Superior Court Judge Brian Stern has ruled that the Town of North Kingstown did not have the right to implement a 24-hour work shift for its firefighters without first negotiating or winning in arbitration. Now, Judge Stern is ordering town officials to "unring the bell" on the change in wages, hours and other work conditions that were passed earlier this year.
In January, the North Kingstown Town Council passed (with a 3-2 vote) a new ordinance that imposed a 24-hour shift and 56-hour work week for North Kingstown's firefighter union, Local 1651. The new ordinance moved firefighters from 12-hour shifts and upped their work week by 14 hours. Additionally, the ordinance decreased their pay per hour.
In his 28-page ruling, Judge Stern stated that the town did not have the right to make these changes after it lost in arbitration the year prior on the same exact issue. Back in 2011, the town's proposal for 24-hour shifts was shot down by an arbitration board that stated that North Kingstown financial situation "does not mandate such a drastic change."
In May, Stern ruled that the ordinance was "invalid" for having violated the town's charter. The court stated that even if the ordinance had been passed properly, it was still invalid because it conflicted with the Firefighters Arbitration Act by imposing changes to wages, hours and terms and conditions of employment without first bargaining or winning the changes via arbitration. Following that decision, town officials did not return to pre-ordinance wages or hours, arguing that the ordinance was not necessary to implement these changes.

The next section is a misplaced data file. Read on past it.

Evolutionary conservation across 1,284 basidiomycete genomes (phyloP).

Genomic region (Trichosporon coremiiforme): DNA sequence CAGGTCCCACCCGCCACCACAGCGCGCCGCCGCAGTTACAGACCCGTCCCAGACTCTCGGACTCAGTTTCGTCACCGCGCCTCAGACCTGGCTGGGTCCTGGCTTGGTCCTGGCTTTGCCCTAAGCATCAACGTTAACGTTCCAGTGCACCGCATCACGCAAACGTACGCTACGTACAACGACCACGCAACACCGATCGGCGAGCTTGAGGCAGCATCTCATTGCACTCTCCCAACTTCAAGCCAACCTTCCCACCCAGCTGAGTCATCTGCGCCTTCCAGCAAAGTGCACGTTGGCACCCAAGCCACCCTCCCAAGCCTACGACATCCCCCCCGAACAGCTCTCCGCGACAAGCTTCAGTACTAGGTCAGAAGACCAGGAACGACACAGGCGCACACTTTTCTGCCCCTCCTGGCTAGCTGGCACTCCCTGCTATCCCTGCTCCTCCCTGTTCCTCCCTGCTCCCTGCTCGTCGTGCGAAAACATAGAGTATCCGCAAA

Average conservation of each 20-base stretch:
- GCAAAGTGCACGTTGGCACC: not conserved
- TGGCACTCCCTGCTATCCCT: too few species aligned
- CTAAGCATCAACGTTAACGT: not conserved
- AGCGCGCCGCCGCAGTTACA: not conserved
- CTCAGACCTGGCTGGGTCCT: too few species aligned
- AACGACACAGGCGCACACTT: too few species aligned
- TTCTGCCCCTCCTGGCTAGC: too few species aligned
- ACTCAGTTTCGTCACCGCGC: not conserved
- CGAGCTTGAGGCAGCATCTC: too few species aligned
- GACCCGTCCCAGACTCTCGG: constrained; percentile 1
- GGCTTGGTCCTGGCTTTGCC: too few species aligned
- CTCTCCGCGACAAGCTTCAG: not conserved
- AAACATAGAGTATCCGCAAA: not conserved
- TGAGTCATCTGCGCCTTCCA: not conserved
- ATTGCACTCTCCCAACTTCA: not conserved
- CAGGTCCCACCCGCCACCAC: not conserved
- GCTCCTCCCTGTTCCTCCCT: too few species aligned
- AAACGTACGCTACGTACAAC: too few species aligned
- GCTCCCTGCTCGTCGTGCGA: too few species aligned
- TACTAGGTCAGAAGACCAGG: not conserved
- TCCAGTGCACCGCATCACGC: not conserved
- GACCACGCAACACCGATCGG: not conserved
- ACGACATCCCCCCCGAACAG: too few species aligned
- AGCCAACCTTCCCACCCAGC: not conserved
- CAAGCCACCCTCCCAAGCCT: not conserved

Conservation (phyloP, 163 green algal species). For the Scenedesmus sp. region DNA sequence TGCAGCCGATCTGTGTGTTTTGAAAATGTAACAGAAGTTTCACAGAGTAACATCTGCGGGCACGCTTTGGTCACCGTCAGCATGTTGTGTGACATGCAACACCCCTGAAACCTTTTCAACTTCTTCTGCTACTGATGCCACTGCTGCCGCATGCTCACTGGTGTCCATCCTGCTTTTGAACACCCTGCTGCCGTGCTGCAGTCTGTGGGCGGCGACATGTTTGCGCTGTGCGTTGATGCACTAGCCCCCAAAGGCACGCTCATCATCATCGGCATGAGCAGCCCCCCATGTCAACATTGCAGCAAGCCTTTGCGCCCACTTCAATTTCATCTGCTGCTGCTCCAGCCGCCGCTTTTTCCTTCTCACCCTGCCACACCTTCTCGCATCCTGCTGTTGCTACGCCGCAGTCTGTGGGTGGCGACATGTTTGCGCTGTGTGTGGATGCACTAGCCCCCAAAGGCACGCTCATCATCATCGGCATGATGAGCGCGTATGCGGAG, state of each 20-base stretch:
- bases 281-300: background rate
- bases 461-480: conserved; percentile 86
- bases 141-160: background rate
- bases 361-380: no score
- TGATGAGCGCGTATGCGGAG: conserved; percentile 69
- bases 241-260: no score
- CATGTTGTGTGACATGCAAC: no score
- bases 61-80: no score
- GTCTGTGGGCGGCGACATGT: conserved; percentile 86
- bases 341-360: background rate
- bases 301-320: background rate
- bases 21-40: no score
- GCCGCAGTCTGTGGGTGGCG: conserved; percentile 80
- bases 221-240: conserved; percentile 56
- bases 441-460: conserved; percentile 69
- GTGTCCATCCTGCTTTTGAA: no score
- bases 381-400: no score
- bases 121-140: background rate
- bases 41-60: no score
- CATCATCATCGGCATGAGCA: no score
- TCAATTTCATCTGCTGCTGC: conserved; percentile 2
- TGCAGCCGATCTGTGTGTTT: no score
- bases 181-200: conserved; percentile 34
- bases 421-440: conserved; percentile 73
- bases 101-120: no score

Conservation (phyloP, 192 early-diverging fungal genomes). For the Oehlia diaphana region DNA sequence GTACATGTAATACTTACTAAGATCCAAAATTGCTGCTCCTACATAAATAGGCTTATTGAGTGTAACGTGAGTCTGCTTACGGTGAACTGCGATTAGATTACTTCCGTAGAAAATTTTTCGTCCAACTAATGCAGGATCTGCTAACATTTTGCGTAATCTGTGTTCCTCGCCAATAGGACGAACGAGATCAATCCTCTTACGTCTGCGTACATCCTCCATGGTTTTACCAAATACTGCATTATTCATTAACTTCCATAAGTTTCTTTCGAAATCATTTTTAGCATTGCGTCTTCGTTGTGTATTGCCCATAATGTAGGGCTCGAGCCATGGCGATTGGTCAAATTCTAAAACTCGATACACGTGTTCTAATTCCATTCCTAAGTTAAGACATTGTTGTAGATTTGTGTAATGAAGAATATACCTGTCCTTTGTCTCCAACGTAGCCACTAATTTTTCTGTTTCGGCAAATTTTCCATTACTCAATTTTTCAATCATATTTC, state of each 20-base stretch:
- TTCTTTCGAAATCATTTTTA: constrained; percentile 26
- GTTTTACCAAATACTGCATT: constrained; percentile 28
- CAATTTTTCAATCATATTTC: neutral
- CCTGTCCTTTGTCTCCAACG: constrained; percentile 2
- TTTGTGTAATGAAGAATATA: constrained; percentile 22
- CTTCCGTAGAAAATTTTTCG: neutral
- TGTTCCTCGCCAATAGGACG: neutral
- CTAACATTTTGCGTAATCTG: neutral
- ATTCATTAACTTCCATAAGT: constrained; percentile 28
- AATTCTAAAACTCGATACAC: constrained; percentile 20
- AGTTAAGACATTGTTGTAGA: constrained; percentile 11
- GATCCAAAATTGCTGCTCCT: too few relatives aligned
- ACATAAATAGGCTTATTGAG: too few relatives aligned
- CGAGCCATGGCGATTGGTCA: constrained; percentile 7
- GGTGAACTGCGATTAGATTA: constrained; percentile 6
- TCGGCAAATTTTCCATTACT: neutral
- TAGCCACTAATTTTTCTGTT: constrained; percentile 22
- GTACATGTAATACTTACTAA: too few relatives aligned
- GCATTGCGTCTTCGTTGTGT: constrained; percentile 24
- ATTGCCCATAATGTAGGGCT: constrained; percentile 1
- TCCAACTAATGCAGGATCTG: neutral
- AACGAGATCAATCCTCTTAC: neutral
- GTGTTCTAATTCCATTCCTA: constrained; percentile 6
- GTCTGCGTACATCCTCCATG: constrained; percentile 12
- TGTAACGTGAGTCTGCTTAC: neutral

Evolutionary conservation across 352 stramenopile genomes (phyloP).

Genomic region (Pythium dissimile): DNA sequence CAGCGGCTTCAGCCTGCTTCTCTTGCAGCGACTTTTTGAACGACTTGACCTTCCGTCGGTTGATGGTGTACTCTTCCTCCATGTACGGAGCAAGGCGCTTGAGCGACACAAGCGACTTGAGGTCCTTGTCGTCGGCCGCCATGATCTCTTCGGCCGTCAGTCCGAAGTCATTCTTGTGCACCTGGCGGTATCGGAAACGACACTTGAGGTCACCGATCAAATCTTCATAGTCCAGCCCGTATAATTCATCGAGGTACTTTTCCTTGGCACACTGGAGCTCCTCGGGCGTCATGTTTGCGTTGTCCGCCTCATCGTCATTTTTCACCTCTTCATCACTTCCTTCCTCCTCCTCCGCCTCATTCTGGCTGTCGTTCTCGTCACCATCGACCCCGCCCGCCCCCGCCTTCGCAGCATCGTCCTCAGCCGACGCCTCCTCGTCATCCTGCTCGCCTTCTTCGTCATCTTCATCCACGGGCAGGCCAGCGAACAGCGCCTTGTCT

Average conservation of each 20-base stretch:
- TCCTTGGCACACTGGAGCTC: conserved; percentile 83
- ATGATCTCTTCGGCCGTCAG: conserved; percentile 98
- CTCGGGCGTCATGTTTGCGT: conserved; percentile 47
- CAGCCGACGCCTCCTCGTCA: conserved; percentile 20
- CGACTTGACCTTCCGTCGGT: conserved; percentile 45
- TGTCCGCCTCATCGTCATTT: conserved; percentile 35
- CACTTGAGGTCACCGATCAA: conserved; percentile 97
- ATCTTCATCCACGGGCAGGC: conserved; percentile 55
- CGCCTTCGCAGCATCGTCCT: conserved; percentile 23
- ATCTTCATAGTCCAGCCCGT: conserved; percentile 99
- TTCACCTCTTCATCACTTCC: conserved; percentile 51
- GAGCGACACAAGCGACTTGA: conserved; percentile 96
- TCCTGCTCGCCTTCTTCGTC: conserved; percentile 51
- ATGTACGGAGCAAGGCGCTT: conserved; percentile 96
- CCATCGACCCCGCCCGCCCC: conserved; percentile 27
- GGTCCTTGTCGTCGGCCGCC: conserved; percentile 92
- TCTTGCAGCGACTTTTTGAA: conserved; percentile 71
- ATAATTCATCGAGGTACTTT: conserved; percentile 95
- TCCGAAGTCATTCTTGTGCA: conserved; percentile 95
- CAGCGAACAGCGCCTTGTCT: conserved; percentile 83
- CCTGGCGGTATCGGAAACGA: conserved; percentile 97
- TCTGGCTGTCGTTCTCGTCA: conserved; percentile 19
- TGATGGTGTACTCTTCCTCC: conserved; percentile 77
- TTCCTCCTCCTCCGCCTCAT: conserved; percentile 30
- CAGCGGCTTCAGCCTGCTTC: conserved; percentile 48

According to Local 1651 Union President Ray Furtado, these changes have put a burden on the town's firefighters, forcing some to work double shifts due to understaffing. In statements to The Hummel Report, Furtado said that the down is liable for approximately $1.3 million in damages and backpay since the 24-hour shift went into effect in March.
Stern added that he anticipated town officials would challenge the ruling in Rhode Island Supreme Court and stayed the decision for 30 days to allow both sides to consent to the order or request a stay. He also added that this process would be a "large costly undertaking" and that the town may also be "required to compensate firefighters for the period since those unilateral changes were made."
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